“When the books are banned and you ask the people if they’ve read it, they say ‘No,'” Ireton said. “They say they’ve only heard about it and heard that it was bad.”

Amidst the many children’s books that have been banned are the books in the “Harry Potter” series because, according to various religious groups, they support occult and non-Christian values. Other famous children’s books like “The Very Hungry Caterpillar” and the “Captain Underpants” series were banned because the content was considered inappropriate for certain age groups.

Sanders encouraged those who consider this topic to take a deeper look at why certain books are challenged. He used “The Bridge to Terabithia” by Katherine Paterson as an example.

“All the things they said were patently absurd,” Sanders said of the objections raised by those wishing to ban it. “Apparently, there are anti-Christian values and it supports Satanism, even though Katherine Paterson is the daughter of missionaries and is a Sunday school teacher. What I really want to know is what they’re really upset about. That can lead to interesting discussions.”

Sanders posed that perhaps the real reason parents might object to “The Bridge to Terabithia” or other such books was because the book includes scenes of tragedy. Understanding why this might make some parents uncomfortable, he noted, may be a good way to undertake a meaningful dialogue about censorship.

The panel encouraged teachers not to shy away from banned books but to use them as teaching moments to help children grow intellectually.

“It’s easier to remove it than use it as a teachable moment,” Loughmiller said. “Today, parents aren’t as well versed as to what their children are reading. Rather than censoring something, we need to get parents more involved in what their children are reading. It surprises me what passes as socially acceptable and what isn’t.”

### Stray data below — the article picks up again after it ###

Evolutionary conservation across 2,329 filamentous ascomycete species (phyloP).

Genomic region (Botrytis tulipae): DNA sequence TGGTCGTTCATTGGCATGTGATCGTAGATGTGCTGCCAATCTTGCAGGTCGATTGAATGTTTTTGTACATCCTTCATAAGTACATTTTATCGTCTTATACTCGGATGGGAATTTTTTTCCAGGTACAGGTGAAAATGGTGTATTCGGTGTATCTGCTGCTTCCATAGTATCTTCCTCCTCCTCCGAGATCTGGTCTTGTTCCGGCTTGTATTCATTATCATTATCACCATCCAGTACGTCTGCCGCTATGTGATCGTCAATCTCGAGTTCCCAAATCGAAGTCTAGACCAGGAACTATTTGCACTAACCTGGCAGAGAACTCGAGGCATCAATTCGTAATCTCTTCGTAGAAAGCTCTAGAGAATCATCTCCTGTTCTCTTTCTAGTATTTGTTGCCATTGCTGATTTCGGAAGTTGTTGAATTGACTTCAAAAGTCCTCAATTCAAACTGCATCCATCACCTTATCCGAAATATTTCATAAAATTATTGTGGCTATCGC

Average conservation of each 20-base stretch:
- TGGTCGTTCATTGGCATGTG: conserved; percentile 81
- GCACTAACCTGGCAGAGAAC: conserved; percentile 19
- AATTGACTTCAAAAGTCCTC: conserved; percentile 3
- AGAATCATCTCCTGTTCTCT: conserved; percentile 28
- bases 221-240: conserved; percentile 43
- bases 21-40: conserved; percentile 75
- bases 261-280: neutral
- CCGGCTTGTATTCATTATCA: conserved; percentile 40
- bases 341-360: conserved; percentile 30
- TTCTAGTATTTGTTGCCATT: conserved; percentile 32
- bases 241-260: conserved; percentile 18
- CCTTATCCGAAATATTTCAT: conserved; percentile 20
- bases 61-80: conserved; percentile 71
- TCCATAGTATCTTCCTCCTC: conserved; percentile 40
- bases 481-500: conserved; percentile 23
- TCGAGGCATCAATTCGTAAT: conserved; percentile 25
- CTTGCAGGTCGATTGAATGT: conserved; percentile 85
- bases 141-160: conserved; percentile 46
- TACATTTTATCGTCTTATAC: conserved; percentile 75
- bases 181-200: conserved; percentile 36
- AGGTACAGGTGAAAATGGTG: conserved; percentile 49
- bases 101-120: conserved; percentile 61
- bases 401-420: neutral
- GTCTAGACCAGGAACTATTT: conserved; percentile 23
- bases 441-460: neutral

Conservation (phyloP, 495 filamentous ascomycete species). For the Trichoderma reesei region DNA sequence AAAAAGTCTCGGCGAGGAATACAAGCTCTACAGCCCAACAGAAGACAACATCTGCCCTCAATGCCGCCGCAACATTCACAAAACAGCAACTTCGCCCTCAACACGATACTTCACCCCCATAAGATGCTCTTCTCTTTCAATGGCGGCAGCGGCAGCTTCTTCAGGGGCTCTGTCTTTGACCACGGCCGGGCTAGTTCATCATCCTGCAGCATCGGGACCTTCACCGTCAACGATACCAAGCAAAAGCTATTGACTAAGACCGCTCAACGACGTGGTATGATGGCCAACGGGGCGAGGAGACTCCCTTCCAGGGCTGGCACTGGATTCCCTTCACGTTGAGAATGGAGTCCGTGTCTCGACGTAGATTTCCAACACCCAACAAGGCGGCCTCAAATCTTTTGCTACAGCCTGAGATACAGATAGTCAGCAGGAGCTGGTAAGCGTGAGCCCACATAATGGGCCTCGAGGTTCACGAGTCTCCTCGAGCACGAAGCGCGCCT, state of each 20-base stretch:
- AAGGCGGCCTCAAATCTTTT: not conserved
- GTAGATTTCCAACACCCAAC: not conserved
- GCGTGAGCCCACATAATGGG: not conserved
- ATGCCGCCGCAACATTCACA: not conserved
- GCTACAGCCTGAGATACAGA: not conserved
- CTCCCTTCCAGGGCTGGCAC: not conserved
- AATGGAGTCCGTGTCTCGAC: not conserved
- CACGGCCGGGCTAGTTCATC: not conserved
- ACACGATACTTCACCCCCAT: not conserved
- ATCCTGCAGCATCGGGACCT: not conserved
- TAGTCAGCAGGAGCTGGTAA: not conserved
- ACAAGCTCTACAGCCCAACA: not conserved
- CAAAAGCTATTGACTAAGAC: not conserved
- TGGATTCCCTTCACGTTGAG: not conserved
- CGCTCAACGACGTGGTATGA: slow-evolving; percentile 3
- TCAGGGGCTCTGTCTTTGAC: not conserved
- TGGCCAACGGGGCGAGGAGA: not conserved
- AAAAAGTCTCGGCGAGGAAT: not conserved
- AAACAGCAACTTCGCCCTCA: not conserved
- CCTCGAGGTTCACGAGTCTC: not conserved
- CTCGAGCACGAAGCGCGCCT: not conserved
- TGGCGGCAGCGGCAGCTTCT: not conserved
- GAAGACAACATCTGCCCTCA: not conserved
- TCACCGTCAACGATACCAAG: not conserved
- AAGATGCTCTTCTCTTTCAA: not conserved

On the other side of censorship, Kaitlyn Schmidt, sophomore in elementary education, asked the panel what a student should do if they are uncomfortable reading an assigned book. Schmidt said she had to read a book for class that she was uncomfortable with, but the instructor was adamant that Schmidt stick with the book or fail the class.

“There needs to be more communication between the professor and the student,” Loughmiller said.

Sanders disagreed and said that students should read the assigned text. He read one of the requirements for his class from his syllabus: “You are required to read all the texts, but you are not required to like them.”

Sanders said he sometimes assigns specific texts to upset people and to get them talking.

“I want students to stand up for what they believe,” Sanders said. “I like books that push us to our limits.”

Overall, Schmidt said she liked the different opinions on censorship and that everyone seemed to have a different take on the issue. Since Schmidt wants to be a Christian school teacher, she found some of their advice encouraging.

“When books are more controversial in the classroom, I’ll be sure to read them myself,” Schmidt said. “I think there should be alternative assignments for children because it might be offensive or against their beliefs.”